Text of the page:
Luxury fashion brand Burberry praises 'phenomenal' staff in Castleford and Keighley

Luxury fashion brand Burberry said sales are now in line with pre-Covid levels, although business in Europe continues to be down due to the lack of tourists visiting the continent.

Library image of Burberry London Fashion Week show
Library image of Burberry London Fashion Week show

Bosses revealed sales hit £479 million in the 13 weeks to June 26, which was up from £257 million during the same period a year ago during the height of the pandemic.

Bosses at Burberry said the improving sales were down to selling more items at full price and benefiting from the easing of lockdown restrictions as customers looked to go out again.

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Sales of leather goods, outerwear and shoes were all particularly strong. The rest of the year is expected to see a boost in Burberry’s wholesale business.

Marco Gobbetti, Chief Executive Officer, said: "We have made an excellent start to the new fiscal year.

"Full-price sales accelerated as our collections and campaigns attracted new, younger luxury customers to the brand. We saw strong growth across our strategic categories, in particular leather goods and outerwear, and exited markdowns in digital and mainline stores.

"We continued to roll out our new store concept that will transform how customers experience our brand and product in a uniquely British luxury setting. Despite the continuing challenging external environment, we are very pleased with the progress against our strategy. With the company firmly set on a path of growth and acceleration, we are confident of achieving our medium-term goals"

In its business review, Burberry said: "Despite a continuing challenging environment in Q1, we delivered further acceleration in our full-price sales, achieving +26% comparable full-price sales growth in the quarter vs LLY.

"This strong traction was evident across markets where Americas saw full-price comparable store sales more than double, Mainland China increased more than 55% and Korea more than 90% vs LLY.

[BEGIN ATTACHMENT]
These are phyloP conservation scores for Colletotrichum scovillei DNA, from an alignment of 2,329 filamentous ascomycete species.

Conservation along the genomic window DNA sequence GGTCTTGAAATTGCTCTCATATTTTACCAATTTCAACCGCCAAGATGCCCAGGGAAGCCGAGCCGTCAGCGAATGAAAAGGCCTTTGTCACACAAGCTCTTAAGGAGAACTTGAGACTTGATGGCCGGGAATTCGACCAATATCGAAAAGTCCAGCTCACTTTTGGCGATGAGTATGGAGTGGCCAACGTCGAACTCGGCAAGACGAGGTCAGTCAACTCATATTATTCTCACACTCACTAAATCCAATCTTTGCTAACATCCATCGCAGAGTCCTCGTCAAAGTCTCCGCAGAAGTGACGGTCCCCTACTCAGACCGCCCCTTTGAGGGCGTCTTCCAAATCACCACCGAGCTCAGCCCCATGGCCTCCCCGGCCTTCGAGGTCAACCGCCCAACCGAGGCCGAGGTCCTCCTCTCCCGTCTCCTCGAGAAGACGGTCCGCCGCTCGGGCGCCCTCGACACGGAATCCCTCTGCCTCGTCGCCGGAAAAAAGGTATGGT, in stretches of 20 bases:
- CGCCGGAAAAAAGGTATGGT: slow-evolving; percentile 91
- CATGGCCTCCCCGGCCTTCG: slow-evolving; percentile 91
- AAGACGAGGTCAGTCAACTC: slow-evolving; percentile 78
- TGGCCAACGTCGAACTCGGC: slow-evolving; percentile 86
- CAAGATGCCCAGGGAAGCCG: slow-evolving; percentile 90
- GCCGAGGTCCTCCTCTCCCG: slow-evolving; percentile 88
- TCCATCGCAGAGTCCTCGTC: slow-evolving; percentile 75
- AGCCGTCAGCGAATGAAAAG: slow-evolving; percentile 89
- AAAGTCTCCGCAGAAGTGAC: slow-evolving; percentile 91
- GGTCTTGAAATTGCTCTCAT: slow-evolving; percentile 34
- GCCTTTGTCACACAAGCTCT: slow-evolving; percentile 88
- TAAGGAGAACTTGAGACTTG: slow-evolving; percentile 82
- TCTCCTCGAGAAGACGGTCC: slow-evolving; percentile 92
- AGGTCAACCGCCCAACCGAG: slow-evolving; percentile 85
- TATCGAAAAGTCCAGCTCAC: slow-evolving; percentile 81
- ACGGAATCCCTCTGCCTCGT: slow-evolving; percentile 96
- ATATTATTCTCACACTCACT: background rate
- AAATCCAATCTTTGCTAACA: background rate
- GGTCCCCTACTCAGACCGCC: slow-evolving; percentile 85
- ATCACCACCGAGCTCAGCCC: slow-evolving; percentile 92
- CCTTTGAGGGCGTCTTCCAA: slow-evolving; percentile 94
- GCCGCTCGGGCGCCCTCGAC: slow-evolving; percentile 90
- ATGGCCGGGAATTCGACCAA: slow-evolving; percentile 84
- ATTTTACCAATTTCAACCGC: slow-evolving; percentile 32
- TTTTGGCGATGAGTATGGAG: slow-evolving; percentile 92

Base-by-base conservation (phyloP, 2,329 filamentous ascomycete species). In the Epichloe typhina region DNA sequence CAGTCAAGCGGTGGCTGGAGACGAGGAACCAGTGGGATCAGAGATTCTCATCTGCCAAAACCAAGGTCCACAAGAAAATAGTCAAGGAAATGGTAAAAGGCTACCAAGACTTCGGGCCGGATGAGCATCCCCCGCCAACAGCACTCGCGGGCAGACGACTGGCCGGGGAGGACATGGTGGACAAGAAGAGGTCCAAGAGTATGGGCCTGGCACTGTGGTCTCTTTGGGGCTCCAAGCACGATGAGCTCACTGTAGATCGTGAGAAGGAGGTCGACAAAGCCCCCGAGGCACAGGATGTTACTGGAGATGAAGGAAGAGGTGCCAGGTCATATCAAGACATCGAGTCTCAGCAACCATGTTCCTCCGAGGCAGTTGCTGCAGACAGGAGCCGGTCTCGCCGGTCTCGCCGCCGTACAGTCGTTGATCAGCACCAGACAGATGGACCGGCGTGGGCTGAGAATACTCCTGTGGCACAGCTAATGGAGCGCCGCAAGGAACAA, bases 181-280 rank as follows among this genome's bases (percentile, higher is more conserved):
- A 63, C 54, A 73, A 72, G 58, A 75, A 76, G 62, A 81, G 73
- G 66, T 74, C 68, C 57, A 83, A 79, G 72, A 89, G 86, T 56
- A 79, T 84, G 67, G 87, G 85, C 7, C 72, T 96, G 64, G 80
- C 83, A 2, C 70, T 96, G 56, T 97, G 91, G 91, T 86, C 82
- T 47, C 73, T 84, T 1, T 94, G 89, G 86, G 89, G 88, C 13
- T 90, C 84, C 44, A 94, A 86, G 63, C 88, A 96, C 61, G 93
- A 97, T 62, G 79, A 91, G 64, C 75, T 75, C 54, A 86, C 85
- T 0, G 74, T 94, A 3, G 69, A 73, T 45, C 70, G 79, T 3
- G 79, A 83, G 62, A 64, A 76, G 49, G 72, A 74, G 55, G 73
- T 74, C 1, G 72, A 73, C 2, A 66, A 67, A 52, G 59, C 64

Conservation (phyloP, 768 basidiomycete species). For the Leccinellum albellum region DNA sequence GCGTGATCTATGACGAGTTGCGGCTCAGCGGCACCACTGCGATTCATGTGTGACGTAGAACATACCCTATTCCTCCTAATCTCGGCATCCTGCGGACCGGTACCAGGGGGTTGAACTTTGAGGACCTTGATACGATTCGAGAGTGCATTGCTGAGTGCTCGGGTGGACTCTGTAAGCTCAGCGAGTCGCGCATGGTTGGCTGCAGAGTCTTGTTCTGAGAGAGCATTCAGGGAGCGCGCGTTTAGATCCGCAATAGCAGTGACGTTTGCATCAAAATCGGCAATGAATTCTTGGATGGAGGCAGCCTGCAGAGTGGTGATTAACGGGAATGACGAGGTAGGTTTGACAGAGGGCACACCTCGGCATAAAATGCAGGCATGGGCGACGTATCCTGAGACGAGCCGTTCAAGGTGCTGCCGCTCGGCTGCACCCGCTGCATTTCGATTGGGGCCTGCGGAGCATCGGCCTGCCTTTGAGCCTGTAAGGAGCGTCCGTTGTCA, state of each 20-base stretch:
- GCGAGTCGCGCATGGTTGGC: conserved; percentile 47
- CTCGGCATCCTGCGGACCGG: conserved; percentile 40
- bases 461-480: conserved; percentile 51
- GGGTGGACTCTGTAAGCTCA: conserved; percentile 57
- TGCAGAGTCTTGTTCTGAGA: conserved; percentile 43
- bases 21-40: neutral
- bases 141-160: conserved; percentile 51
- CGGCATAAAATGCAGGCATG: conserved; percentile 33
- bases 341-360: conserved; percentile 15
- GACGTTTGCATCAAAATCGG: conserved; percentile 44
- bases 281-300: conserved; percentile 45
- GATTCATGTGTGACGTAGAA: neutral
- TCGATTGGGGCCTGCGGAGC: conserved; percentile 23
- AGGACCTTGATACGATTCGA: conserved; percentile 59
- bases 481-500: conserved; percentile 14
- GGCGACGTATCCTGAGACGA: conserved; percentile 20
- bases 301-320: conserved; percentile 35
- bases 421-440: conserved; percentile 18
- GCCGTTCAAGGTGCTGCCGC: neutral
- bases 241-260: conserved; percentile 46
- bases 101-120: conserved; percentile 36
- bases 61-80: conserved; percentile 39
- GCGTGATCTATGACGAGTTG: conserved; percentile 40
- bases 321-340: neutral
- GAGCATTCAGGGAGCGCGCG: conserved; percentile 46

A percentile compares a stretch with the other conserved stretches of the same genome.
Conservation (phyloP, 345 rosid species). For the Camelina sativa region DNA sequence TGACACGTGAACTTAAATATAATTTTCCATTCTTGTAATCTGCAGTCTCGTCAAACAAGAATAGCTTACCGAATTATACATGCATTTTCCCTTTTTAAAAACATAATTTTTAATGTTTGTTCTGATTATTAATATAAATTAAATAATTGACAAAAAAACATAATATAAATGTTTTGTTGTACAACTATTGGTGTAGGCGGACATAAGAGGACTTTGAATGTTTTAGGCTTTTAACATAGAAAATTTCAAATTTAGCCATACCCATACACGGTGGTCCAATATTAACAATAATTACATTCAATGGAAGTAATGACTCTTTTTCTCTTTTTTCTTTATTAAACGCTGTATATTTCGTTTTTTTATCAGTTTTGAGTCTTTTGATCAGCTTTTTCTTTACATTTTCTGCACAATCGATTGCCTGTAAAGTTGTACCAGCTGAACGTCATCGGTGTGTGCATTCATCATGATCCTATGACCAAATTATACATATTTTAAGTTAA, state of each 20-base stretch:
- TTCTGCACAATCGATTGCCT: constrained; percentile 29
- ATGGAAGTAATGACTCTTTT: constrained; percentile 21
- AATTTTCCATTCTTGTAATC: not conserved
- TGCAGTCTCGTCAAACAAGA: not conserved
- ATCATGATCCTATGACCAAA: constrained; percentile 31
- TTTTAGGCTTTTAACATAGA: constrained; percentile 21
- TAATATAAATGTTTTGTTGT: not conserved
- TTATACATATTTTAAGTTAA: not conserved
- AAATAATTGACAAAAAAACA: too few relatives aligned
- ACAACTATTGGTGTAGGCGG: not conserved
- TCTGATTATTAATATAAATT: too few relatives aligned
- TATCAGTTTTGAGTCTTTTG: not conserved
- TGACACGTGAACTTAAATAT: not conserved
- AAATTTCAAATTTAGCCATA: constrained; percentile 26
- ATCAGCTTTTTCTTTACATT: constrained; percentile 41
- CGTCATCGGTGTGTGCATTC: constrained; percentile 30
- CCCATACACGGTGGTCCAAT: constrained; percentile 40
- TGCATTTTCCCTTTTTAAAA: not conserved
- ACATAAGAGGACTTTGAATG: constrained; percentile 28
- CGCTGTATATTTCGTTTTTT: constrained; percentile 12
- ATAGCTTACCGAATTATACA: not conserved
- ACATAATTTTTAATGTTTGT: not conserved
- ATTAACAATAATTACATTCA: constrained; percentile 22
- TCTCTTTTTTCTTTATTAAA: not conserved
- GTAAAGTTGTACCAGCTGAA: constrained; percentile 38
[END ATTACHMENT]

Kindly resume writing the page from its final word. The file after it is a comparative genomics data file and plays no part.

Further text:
The statement added: "This was driven by new, local, young customers buying across our core categories. At the same time, we exited in-store markdown this quarter and further reduced the weight of outlets in the mix.

"As a result, our overall comparable store sales were +1% vs LLY, despite the reduction of markdown and outlet sales, and continued disruptions in several markets which resulted in an average 11% of stores being closed in the period. By the end of June, the situation had improved to only 3% of stores closed, but 35% are still operating on reduced hours and business in Europe and much of Asia is still heavily impacted by the significant decline of international tourist traffic."

Julie Brown, Chief Operating and Chief Financial Officer, said she was phenomenally proud of the performance of its employees in Castleford and Keighley.

"We are very proud of them and have supported them throughout. We have not put any on furlough."

A spokesman added: "No employees in the UK were placed on furlough and we maintained pay for all our people who were unable to work when our stores and manufacturing sites were closed.

"We retooled our factory in Castleford, Yorkshire to manufacture non-surgical gowns and we sourced surgical masks through our global supply chain. This amounted to more than 160,000 pieces of PPE that we donated to the UK government and healthcare charities."

Burberry's Yorkshire staff volunteered to make PPE to help out the NHS during the pandemic.

Richard Hunter, Head of Markets at interactive investor, commented “Burberry has bolted out of the blocks in its new financial year, rising to pre-pandemic sales levels virtually across the board."

Susannah Streeter, senior investment and markets analyst, Hargreaves Lansdown, said: ‘’Burberry has a knack of signing up stars to catch the mood of its young and growing fan base. Its campaign featuring Marcus Rashford engaged followers on social media, with its mural of him in Manchester, a magnet for anti-racist campaigners.

"The company’s cachet has acquired another edge of cool with its Olympia handbag campaign featuring singer FKA Twiggs, London DJ Shy Girl and model Kendall Jenner. This line up helped engagement across social media platforms almost double compared to the previous Pocket campaign. Gaming is the next mission on the horizon, with the company tapping into the fast growing desire for NFTs with its collaboration with mythical games.

"It’s launching skins and accessories as non fungible tokens for Blankos Block Party, which are likely to become sought after collectables as the gaming and fashion world collide.